for such purposes as security. Each mobile user must ¬rst obtain a GPRS connection
(i.e. a packet data protocol (PDP) context) to the IMS prior to using its services, which
558 RELEASE 5 AND BEYOND (ALL-IP)


HSS
Other operator's
IMS networks

Home/visited Home IMS
IMS
Firewall MRF
MRFC
S-CSCF


MRFP
P-CSCF
MGW
I-CSCF
GGSN

PSTN
Signalling
gateway
BGCF

Application MGCF
Server AS


Figure 9.4 IMS functional diagram


means authentication/registration is done twice, ¬rst for GPRS and then for IMS. The UE
always connects to the IMS via the proxy call session control function (P-CSCF), which
may reside at the user™s home network or in a roaming scenario within a visited network.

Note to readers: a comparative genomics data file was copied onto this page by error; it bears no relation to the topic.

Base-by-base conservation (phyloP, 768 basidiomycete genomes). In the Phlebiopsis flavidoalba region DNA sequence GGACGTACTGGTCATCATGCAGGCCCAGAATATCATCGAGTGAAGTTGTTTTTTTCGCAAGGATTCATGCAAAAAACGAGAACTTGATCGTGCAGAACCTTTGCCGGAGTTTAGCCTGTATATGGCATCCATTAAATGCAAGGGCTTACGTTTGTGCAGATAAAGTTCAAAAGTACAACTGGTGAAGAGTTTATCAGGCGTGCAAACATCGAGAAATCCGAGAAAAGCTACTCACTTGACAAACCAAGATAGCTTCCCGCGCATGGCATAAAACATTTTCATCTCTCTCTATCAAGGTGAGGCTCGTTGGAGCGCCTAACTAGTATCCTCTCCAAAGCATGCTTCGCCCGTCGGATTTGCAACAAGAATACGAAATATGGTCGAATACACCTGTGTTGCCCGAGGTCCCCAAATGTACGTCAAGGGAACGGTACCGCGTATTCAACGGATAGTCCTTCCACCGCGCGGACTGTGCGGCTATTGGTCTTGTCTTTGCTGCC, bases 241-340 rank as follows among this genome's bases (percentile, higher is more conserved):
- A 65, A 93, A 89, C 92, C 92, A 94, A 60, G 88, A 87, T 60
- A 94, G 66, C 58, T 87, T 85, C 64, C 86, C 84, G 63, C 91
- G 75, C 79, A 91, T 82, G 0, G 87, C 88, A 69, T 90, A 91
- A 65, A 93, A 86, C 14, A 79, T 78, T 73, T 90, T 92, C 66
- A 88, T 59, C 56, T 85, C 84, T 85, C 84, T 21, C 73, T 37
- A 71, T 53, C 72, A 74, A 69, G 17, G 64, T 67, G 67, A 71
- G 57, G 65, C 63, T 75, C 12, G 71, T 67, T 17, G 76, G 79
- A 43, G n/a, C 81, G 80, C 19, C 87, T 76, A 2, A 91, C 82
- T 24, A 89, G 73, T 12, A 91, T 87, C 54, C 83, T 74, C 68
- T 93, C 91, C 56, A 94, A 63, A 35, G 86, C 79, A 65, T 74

On the right-hand side of the ¬gure can be seen the connection to external CS networks
via the MGW and media gateway control function (MGCF) (softswitch). The application
server provides IMS value-added services. This could be, for example, a content server
(video on demand) or an interactive voice/video mailbox server. The interrogating call
session control function (I-CSCF) connects this network to other IMS networks. It acts
as a point of entry for call signalling.
Each of the components shown in Figure 9.4 is a mandatory requirement with the
exception of the application server and the media resource function (MRF) (which is
only needed for conferencing applications). The components are de¬ned in the following
subsections.